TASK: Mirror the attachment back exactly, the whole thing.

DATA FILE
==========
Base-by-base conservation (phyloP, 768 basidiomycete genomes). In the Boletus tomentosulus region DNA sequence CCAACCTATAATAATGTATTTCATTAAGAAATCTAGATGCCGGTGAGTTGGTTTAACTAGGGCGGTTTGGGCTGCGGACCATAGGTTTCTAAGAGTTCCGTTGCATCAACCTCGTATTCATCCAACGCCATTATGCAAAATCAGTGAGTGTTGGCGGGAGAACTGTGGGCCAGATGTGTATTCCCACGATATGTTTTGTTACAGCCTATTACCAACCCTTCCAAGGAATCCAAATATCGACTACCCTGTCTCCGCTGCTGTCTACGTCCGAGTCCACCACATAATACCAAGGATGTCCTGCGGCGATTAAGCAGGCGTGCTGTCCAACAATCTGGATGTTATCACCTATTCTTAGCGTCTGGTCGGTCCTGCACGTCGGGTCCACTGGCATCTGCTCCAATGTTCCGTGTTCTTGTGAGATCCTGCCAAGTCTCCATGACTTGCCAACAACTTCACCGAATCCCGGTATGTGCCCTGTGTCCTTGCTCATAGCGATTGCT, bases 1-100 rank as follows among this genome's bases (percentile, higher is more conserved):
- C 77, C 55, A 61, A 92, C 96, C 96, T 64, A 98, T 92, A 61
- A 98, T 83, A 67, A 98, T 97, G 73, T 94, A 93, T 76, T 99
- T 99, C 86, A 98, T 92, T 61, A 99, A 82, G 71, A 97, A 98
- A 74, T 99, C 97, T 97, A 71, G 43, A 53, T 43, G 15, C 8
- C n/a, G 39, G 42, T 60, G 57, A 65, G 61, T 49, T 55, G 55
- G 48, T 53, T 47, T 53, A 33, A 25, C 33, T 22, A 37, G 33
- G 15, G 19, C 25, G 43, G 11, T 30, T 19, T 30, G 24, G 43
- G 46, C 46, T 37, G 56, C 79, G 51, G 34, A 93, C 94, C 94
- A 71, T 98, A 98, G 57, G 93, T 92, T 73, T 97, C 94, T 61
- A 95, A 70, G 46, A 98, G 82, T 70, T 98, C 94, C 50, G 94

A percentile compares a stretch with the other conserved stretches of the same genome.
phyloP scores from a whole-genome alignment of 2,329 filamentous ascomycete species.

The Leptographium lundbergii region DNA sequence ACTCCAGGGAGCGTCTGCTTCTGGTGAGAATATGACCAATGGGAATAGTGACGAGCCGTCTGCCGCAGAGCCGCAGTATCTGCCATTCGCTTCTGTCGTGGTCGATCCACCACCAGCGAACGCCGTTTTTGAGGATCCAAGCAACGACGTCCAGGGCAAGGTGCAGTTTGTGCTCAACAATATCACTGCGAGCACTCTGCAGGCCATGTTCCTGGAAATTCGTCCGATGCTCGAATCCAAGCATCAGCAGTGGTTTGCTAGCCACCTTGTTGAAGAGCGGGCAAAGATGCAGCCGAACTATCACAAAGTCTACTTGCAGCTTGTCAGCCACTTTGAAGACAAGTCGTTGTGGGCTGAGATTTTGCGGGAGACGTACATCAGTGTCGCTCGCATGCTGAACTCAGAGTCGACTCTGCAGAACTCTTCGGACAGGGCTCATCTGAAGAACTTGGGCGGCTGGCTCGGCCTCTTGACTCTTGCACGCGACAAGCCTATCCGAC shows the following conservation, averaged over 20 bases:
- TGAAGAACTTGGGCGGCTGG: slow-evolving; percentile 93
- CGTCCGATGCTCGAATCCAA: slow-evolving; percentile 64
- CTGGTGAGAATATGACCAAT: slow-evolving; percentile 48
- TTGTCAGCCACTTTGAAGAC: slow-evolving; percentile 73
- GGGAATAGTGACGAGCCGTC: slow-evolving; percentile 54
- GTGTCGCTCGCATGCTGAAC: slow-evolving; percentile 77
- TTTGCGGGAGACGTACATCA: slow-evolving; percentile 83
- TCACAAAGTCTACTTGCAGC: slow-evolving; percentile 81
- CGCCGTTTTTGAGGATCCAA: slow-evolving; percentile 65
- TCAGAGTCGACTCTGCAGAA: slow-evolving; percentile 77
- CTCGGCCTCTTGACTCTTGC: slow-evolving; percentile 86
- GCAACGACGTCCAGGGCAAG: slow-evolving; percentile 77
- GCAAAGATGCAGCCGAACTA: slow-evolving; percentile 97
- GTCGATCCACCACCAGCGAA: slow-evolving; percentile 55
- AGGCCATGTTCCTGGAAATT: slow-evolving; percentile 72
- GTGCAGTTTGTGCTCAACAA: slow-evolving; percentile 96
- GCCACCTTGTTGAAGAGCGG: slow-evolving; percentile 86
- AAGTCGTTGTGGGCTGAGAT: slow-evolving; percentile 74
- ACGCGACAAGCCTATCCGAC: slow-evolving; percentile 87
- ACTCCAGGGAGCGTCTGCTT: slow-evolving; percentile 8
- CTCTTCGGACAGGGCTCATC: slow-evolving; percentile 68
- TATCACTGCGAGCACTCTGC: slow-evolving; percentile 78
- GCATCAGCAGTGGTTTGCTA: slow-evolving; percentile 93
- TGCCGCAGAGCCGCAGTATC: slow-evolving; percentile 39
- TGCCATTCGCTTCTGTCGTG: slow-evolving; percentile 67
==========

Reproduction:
Base-by-base conservation (phyloP, 768 basidiomycete genomes). In the Boletus tomentosulus region DNA sequence CCAACCTATAATAATGTATTTCATTAAGAAATCTAGATGCCGGTGAGTTGGTTTAACTAGGGCGGTTTGGGCTGCGGACCATAGGTTTCTAAGAGTTCCGTTGCATCAACCTCGTATTCATCCAACGCCATTATGCAAAATCAGTGAGTGTTGGCGGGAGAACTGTGGGCCAGATGTGTATTCCCACGATATGTTTTGTTACAGCCTATTACCAACCCTTCCAAGGAATCCAAATATCGACTACCCTGTCTCCGCTGCTGTCTACGTCCGAGTCCACCACATAATACCAAGGATGTCCTGCGGCGATTAAGCAGGCGTGCTGTCCAACAATCTGGATGTTATCACCTATTCTTAGCGTCTGGTCGGTCCTGCACGTCGGGTCCACTGGCATCTGCTCCAATGTTCCGTGTTCTTGTGAGATCCTGCCAAGTCTCCATGACTTGCCAACAACTTCACCGAATCCCGGTATGTGCCCTGTGTCCTTGCTCATAGCGATTGCT, bases 1-100 rank as follows among this genome's bases (percentile, higher is more conserved):
- C 77, C 55, A 61, A 92, C 96, C 96, T 64, A 98, T 92, A 61
- A 98, T 83, A 67, A 98, T 97, G 73, T 94, A 93, T 76, T 99
- T 99, C 86, A 98, T 92, T 61, A 99, A 82, G 71, A 97, A 98
- A 74, T 99, C 97, T 97, A 71, G 43, A 53, T 43, G 15, C 8
- C n/a, G 39, G 42, T 60, G 57, A 65, G 61, T 49, T 55, G 55
- G 48, T 53, T 47, T 53, A 33, A 25, C 33, T 22, A 37, G 33
- G 15, G 19, C 25, G 43, G 11, T 30, T 19, T 30, G 24, G 43
- G 46, C 46, T 37, G 56, C 79, G 51, G 34, A 93, C 94, C 94
- A 71, T 98, A 98, G 57, G 93, T 92, T 73, T 97, C 94, T 61
- A 95, A 70, G 46, A 98, G 82, T 70, T 98, C 94, C 50, G 94

A percentile compares a stretch with the other conserved stretches of the same genome.
phyloP scores from a whole-genome alignment of 2,329 filamentous ascomycete species.

The Leptographium lundbergii region DNA sequence ACTCCAGGGAGCGTCTGCTTCTGGTGAGAATATGACCAATGGGAATAGTGACGAGCCGTCTGCCGCAGAGCCGCAGTATCTGCCATTCGCTTCTGTCGTGGTCGATCCACCACCAGCGAACGCCGTTTTTGAGGATCCAAGCAACGACGTCCAGGGCAAGGTGCAGTTTGTGCTCAACAATATCACTGCGAGCACTCTGCAGGCCATGTTCCTGGAAATTCGTCCGATGCTCGAATCCAAGCATCAGCAGTGGTTTGCTAGCCACCTTGTTGAAGAGCGGGCAAAGATGCAGCCGAACTATCACAAAGTCTACTTGCAGCTTGTCAGCCACTTTGAAGACAAGTCGTTGTGGGCTGAGATTTTGCGGGAGACGTACATCAGTGTCGCTCGCATGCTGAACTCAGAGTCGACTCTGCAGAACTCTTCGGACAGGGCTCATCTGAAGAACTTGGGCGGCTGGCTCGGCCTCTTGACTCTTGCACGCGACAAGCCTATCCGAC shows the following conservation, averaged over 20 bases:
- TGAAGAACTTGGGCGGCTGG: slow-evolving; percentile 93
- CGTCCGATGCTCGAATCCAA: slow-evolving; percentile 64
- CTGGTGAGAATATGACCAAT: slow-evolving; percentile 48
- TTGTCAGCCACTTTGAAGAC: slow-evolving; percentile 73
- GGGAATAGTGACGAGCCGTC: slow-evolving; percentile 54
- GTGTCGCTCGCATGCTGAAC: slow-evolving; percentile 77
- TTTGCGGGAGACGTACATCA: slow-evolving; percentile 83
- TCACAAAGTCTACTTGCAGC: slow-evolving; percentile 81
- CGCCGTTTTTGAGGATCCAA: slow-evolving; percentile 65
- TCAGAGTCGACTCTGCAGAA: slow-evolving; percentile 77
- CTCGGCCTCTTGACTCTTGC: slow-evolving; percentile 86
- GCAACGACGTCCAGGGCAAG: slow-evolving; percentile 77
- GCAAAGATGCAGCCGAACTA: slow-evolving; percentile 97
- GTCGATCCACCACCAGCGAA: slow-evolving; percentile 55
- AGGCCATGTTCCTGGAAATT: slow-evolving; percentile 72
- GTGCAGTTTGTGCTCAACAA: slow-evolving; percentile 96
- GCCACCTTGTTGAAGAGCGG: slow-evolving; percentile 86
- AAGTCGTTGTGGGCTGAGAT: slow-evolving; percentile 74
- ACGCGACAAGCCTATCCGAC: slow-evolving; percentile 87
- ACTCCAGGGAGCGTCTGCTT: slow-evolving; percentile 8
- CTCTTCGGACAGGGCTCATC: slow-evolving; percentile 68
- TATCACTGCGAGCACTCTGC: slow-evolving; percentile 78
- GCATCAGCAGTGGTTTGCTA: slow-evolving; percentile 93
- TGCCGCAGAGCCGCAGTATC: slow-evolving; percentile 39
- TGCCATTCGCTTCTGTCGTG: slow-evolving; percentile 67